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Home Secretary apologises to Bahraini human rights activist for Gatwick incident

The Home Secretary has apologised and offered compensation to a Bahraini human rights activist who was unlawfully detained at Gatwick Airport last year.

Sayed Ahmed Alwadaei was stopped by the UK Border Force on September 29 upon his return from addressing the United Nations Human Rights Council in Geneva, Switzerland.

The director of the London-based Bahrain Institute for Rights and Democracy said the experience of being detained at Gatwick for two-and-a-half hours was “terrifying”.

The Home Office has admitted that the detention was unlawful and offered at least £1,000 in compensation to Mr Alwadaei.

Mr Alwadaei said the timing of the detention was “problematic” as it came less than three months after Bahrain pledged to invest £1 billion in the UK and the Government removed the Persian Gulf kingdom from its list of human rights priority countries.

The activist said he was “very concerned” about the UK Government’s relationship with the Bahraini regime.

Mr Alwadaei told the PA news agency: “When I was in Geneva, part of what I stated was about how Bahrain is emboldened and empowered to violate international law and human rights because they are able to do so due to the support they receive from the British government.”

He added that his family had suffered reprisals for his activism and said his brother-in-law was currently in prison in Bahrain.

Mr Alwadaei’s lawyer filed a letter to the Home Office in December arguing that the detention at Gatwick was unlawful.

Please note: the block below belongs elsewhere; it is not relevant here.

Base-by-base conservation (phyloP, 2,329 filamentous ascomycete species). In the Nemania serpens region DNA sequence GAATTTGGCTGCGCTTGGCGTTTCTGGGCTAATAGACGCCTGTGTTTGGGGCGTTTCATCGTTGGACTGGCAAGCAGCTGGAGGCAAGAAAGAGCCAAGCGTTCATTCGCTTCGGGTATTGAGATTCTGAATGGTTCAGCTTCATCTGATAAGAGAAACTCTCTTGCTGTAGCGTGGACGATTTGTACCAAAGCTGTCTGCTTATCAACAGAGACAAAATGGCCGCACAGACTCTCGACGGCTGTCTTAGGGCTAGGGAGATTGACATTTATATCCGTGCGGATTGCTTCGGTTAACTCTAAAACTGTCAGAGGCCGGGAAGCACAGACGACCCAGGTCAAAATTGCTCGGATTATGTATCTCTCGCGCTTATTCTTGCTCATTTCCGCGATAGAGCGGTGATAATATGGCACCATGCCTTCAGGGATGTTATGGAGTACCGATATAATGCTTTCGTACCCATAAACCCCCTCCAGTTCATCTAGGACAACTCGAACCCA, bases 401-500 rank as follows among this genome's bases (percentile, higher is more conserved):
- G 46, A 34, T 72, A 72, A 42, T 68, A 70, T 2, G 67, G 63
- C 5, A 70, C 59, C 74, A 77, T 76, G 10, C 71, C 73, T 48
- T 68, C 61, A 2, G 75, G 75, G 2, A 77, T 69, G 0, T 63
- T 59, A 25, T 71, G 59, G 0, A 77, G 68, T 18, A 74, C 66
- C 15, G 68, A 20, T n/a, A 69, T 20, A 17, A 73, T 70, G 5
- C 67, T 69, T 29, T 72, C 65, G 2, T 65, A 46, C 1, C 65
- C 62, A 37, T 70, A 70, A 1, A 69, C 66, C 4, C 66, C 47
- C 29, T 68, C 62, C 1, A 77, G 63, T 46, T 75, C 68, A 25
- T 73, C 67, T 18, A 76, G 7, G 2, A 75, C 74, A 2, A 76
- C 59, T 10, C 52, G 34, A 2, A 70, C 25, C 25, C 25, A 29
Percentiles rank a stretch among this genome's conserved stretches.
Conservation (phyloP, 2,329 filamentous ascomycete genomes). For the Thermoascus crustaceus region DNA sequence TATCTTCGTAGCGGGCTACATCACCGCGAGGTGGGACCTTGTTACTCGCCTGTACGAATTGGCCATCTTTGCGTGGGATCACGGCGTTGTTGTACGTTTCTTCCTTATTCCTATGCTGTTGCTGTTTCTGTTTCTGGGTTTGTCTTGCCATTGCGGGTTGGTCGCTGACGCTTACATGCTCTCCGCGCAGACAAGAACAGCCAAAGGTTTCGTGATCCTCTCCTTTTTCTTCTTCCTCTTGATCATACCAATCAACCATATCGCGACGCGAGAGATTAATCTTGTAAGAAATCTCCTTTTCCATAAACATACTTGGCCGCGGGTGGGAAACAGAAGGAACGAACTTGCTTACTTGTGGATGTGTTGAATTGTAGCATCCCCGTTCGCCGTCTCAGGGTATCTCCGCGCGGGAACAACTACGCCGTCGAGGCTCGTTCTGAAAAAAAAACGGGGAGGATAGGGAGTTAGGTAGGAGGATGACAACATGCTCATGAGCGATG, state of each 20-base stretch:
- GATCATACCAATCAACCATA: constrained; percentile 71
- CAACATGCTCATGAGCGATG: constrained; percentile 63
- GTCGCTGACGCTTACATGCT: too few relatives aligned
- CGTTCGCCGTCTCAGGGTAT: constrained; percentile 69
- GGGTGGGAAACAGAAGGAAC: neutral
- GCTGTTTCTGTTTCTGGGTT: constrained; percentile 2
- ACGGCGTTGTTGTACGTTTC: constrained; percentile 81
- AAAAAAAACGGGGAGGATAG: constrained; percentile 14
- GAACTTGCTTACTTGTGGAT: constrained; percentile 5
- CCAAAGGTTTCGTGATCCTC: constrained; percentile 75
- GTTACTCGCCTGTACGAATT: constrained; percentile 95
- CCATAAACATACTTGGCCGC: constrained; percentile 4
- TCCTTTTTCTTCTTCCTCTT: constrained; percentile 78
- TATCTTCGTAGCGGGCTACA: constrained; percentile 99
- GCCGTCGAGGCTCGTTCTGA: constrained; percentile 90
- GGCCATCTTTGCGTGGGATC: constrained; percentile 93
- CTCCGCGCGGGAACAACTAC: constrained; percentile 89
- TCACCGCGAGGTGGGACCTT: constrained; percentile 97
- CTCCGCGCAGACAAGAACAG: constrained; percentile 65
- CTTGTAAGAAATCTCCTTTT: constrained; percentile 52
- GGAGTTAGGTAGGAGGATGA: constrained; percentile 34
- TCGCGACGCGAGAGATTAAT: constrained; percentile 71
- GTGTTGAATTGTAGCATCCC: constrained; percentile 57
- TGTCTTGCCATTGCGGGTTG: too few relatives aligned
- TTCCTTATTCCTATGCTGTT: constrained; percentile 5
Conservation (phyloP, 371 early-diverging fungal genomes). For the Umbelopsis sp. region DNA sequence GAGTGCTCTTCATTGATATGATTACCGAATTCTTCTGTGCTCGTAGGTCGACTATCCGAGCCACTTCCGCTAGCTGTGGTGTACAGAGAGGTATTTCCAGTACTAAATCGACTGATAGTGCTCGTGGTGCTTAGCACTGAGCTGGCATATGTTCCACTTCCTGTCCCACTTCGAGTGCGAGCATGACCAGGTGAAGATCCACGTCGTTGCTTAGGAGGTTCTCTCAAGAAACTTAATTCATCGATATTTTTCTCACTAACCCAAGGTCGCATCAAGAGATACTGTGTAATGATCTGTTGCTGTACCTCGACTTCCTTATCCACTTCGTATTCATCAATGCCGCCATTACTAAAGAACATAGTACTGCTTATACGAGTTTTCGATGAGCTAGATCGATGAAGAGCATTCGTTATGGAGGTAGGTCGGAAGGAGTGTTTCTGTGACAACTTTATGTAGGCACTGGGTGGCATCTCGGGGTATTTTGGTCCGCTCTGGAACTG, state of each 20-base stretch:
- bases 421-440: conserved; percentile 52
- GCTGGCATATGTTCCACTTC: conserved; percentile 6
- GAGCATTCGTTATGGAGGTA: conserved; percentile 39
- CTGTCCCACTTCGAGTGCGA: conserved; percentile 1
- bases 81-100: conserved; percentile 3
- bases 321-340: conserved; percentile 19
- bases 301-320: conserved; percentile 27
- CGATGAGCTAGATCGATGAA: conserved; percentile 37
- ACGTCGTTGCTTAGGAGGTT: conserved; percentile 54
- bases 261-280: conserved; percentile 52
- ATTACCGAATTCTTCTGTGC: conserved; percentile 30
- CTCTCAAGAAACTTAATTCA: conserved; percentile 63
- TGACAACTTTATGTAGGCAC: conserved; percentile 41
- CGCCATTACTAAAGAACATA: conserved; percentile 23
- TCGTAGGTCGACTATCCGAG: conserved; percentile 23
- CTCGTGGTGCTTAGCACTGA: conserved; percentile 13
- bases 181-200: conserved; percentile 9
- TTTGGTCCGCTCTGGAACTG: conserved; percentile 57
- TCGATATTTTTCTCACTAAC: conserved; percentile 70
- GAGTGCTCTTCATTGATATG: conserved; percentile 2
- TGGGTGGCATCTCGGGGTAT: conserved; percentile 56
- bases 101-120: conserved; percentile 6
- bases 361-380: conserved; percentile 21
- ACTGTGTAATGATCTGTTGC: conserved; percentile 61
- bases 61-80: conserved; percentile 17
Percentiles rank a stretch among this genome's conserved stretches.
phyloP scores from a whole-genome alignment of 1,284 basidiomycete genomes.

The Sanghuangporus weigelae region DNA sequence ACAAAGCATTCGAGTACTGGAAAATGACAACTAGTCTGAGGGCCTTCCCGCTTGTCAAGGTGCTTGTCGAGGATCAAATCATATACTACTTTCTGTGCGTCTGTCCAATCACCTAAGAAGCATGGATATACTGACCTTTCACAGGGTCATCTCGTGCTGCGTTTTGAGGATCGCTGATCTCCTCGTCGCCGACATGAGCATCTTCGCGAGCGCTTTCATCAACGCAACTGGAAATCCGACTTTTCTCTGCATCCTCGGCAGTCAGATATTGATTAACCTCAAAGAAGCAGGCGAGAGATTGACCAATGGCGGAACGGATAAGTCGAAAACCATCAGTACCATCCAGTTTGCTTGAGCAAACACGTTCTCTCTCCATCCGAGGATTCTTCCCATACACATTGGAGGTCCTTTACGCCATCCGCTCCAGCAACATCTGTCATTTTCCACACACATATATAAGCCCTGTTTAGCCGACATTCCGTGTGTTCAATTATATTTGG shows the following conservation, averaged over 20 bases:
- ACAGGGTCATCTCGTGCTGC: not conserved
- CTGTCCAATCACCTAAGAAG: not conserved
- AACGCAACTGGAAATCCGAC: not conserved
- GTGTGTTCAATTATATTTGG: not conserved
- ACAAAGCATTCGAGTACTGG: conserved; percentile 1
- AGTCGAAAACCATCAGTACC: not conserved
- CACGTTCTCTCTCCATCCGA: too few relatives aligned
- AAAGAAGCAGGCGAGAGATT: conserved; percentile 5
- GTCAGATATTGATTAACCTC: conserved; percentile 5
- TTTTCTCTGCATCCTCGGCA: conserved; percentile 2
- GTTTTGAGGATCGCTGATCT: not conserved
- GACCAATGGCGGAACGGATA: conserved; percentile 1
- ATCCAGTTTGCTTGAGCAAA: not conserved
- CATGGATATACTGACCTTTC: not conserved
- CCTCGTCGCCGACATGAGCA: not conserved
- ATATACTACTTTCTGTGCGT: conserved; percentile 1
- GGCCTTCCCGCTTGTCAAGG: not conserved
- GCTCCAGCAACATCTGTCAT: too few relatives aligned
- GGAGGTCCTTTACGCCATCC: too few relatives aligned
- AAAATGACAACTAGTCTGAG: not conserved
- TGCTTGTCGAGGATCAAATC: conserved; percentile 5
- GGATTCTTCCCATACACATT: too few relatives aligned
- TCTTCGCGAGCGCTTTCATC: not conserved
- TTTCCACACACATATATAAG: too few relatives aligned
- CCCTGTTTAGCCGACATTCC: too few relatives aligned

In response to the claim, the Home Office accepted the detention was unlawful and offered an apology and compensation.

In its letter dated December 22, the Government Legal Department said: “Following your client’s complaint, the SSHD [Secretary of State for the Home Department] has reviewed his records and accepts that your client was unlawfully detained.

“The SSHD apologises to your client for the actions of his officials and offers […] compensation for the distress caused.”

Mr Alwadaei was granted asylum in the UK in 2012 after fleeing persecution in Bahrain and was accorded indefinite leave to remain in 2019.

The human rights activist’s Bahraini citizenship was stripped in 2015, leaving Mr Alwadaei and his UK-born daughter stateless.

Mr Alwadaei said: “For years, I have been stopped at UK airports without explanation, but I am relieved that, on this occasion, the Home Office admitted it was unlawful to detain me.

“The UK Government must abide by its laws, ensuring that nobody is unjustly detained, particularly those advocating for human rights.”

Maya Foa, director of the human rights organisation Reprieve, said that the detention was “extremely alarming” and that it raised “troubling questions about the extent of Bahraini influence over the UK Government”.

She added: “Sayed Ahmed Alwadaei is a courageous human rights defender who was granted asylum in the UK after being tortured and beaten for his activism in Bahrain.

“Ministers must urgently confirm whether action against Sayed was brought about by pressure from the Bahraini authorities.”

In November, Beckenham MP Bob Stewart, formerly of the Conservative Party, was found guilty at Westminster Magistrates’ Court of racially abusing Mr Alwadaei by telling him to “go back to Bahrain”.

A Home Office spokesperson said: “Border Force’s number one priority is to keep our borders safe and secure, and we will never compromise on this.

“Officers may stop any arriving passenger for the purposes of further examination where they are not immediately satisfied that they qualify for entry.”